President Lyndon B. Johnson and  Reverend Dr. Martin Luther King Jr.

President Lyndon B. Johnson signed Executive Order 11246 on September 24, 1965

"To Fulfill These Rights"

"But freedom is not enough. You do not wipe away the scars of centuries by saying: Now you are free to go where you want, and do as you desire, and choose the leaders you please.You do not take a person who, for years, has been hobbled by chains and liberate him, bring him up to the starting line of a race and then say, "you are free to compete with all the others," and still justly believe that you have been completely fair.Thus it is not enough just to open the gates of opportunity. All our citizens must have the ability to walk through those gates.This is the next and the more profound stage of the battle for civil rights. We seek not just freedom but opportunity. We seek not just legal equity but human ability, not just equality as a right and a theory but equality as a fact and equality as a result." 

 Excerpts from President Lyndon Baines Johnson's Commencement Address at Howard University, June 4, 1965


Regents of the University of California v. Bakke

In 1978, the US Supreme Court in Regents v. the University of California v. Bakke upheld the use of race as one factor in choosing among qualified applicants for college admission. At the same time, it ruled unlawful the University of California at Davis’ medical school practice of reserving seats in each entering class for disadvantaged minority students. In Bakke, Justice Harry Blackmun wrote "In order to get beyond racism, we must first take account of race. There is no other way." 438 U.S. 265 (1978)


Minority Business Enterprise Programs

Supreme Court Applies Strict Scrutiny

In public contracting, the courts have done the most to reduce the scope of constitutional latitude within which state and federal agencies may promote equal opportunity. In Richmond v. J.A. Croson, Co. (1989) the Supreme Court struck down Richmond, Virginia’s minority contracting program as unconstitutional. In 1995, the Supreme Court applied the same standard of review, the strict scrutiny standard, to a federal procurement program and held that such a program established to increase the participation of minorities and women must be justified by a compelling state interest and be narrowly tailored to further that interest. This case is known asAdarand Constructors v. Pena, later styled Adarand v. Mineta.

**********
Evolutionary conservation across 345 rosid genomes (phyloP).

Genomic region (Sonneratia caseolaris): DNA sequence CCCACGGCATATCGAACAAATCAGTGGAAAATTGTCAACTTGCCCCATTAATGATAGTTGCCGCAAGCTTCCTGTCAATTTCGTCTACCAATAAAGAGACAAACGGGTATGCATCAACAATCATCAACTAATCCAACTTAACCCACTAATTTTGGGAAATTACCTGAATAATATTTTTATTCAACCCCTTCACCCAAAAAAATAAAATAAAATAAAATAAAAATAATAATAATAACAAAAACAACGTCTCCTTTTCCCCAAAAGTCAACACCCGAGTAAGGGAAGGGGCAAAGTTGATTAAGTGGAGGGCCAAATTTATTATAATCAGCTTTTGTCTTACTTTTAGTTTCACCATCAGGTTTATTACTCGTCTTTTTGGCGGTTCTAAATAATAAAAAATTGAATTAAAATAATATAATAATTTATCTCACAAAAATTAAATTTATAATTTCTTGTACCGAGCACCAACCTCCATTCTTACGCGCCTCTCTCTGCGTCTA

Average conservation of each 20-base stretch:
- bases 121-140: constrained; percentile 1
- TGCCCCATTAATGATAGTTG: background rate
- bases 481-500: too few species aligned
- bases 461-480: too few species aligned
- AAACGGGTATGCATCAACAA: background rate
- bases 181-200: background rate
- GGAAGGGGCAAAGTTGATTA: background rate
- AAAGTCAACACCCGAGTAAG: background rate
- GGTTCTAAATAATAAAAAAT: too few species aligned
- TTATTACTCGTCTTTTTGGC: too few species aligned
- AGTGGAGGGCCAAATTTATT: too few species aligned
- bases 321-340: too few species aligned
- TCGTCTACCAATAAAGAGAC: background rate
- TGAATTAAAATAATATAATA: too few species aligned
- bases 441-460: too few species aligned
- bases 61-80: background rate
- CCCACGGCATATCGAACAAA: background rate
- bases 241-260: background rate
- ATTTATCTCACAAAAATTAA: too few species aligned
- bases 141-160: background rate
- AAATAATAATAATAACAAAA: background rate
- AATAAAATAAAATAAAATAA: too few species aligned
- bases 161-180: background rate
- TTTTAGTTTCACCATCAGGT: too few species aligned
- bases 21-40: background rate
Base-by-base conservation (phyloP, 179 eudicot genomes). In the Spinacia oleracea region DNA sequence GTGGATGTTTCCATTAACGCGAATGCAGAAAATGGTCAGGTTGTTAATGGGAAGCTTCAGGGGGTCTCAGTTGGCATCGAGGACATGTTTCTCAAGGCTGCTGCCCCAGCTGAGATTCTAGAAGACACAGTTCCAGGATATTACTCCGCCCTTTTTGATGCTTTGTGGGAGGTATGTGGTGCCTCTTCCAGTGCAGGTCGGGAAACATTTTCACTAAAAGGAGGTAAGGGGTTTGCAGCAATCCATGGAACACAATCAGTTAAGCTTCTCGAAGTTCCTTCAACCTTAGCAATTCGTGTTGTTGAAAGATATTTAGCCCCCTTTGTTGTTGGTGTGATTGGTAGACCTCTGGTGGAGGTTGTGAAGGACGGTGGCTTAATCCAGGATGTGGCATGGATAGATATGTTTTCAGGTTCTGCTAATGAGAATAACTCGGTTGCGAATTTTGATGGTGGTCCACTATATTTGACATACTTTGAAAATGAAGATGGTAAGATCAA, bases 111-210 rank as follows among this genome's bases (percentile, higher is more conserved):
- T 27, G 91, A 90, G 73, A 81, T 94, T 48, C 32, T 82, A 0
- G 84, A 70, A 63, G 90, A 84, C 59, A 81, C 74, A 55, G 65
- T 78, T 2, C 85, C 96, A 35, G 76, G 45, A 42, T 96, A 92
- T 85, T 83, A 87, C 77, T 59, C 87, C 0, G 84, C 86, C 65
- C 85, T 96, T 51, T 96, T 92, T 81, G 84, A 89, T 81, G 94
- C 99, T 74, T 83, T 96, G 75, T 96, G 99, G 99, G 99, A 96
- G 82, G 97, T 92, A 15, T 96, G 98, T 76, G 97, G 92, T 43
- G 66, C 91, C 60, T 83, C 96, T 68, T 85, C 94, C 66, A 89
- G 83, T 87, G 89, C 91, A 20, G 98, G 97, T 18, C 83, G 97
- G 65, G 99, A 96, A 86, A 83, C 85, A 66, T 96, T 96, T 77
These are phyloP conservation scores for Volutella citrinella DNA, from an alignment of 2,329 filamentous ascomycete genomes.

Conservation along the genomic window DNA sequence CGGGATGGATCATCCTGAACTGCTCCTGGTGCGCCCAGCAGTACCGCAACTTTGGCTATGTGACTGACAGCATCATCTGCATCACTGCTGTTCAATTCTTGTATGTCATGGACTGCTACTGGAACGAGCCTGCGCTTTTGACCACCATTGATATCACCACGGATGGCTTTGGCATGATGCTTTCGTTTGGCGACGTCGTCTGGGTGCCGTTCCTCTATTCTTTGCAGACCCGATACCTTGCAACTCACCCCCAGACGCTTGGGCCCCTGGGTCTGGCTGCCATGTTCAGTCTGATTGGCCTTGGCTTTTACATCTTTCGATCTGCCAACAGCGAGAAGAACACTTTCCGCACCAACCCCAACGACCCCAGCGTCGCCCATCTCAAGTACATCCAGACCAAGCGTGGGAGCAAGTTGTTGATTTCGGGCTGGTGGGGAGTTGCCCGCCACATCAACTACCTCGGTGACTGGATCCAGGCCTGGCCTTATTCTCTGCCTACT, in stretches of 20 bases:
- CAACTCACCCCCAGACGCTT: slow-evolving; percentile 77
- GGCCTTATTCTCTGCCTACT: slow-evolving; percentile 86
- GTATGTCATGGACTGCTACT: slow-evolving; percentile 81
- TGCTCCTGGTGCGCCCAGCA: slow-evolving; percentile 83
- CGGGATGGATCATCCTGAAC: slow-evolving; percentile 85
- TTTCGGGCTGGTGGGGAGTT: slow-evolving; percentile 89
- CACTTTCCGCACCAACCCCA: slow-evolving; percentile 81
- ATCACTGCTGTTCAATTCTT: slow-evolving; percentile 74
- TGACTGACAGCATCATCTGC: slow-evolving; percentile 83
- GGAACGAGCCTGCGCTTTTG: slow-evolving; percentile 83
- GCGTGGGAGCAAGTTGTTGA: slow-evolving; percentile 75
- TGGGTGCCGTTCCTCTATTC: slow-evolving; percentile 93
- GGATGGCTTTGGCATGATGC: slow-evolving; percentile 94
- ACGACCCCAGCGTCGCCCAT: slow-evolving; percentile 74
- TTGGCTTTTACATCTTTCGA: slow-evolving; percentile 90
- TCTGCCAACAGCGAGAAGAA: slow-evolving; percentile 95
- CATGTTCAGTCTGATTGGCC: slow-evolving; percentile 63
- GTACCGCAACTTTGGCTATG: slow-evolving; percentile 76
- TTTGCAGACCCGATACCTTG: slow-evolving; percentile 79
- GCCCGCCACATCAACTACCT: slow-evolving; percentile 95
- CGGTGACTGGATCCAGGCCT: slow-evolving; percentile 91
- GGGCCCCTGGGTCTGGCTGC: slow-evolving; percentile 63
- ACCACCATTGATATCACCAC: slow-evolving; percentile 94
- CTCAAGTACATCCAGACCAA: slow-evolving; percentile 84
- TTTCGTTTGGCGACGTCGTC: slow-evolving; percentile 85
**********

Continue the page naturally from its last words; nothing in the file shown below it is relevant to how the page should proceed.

"Mend it, don't end it"

In 1995, President Clinton gave his famous affirmative action speech at the National Archives

"The Job of Ending Discrimination in This Country Is Not Over"

"The purpose of affirmative action is to give our nation a way to finally address the systemic exclusion of individuals of talent on the basis of their gender or race from opportunities to develop, perform, achieve and contribute. Affirmative action is an effort to develop a systematic approach to open the doors of education, employment and business development opportunities to qualified individuals who happen to be members of groups that have experienced longstanding and persistent discrimination."

President William Jefferson Clinton speech on affirmative action at the National Archives, July 19, 1995


Supreme Court Justice Sandra Day O'Connor

In Grutter v. Bollinger (2003), O'Connor's majority upheld the narrowly-tailored use of race in college admissions

"A Compelling Interest in Attaining a Diverse Student Body"

"Major American businesses have made clear that the skills needed in today’s increasingly global marketplace can only be developed through exposure to widely diverse people, cultures, ideas, and viewpoints. High-ranking retired officers and civilian military leaders assert that a highly qualified, racially diverse officer corps is essential to national security. Moreover, because universities, and in particular, law schools, represent the training ground for a large number of the Nation’s leaders, … the path to leadership must be visibly open to talented and qualified individuals of every race and ethnicity. Thus, the Law School has a compelling interest in attaining a diverse student body."

Grutter v. Bollinger, 539 U.S. 306 (2003)


Gen. Colin Powell Supports Affirmative Action

Gen. Colin Powell on Affirmative Action

“Equal rights and equal opportunity mean just that. They do not mean preferential treatment...I benefited from equal opportunity and affirmative action in the Army, but I was not shown preference. The Army made sure that performance would be the only measure of advancement. When equal performance does not result in equal advancement, then something is wrong with the system, and our leaders have an obligation to fix it. If a history of discrimination has made it difficult for certain Americans to meet standards, it is only fair to provide temporary means to help them catch up and compete on equal terms. Affirmative action in the best sense promotes equal consideration, not reverse discrimination.”

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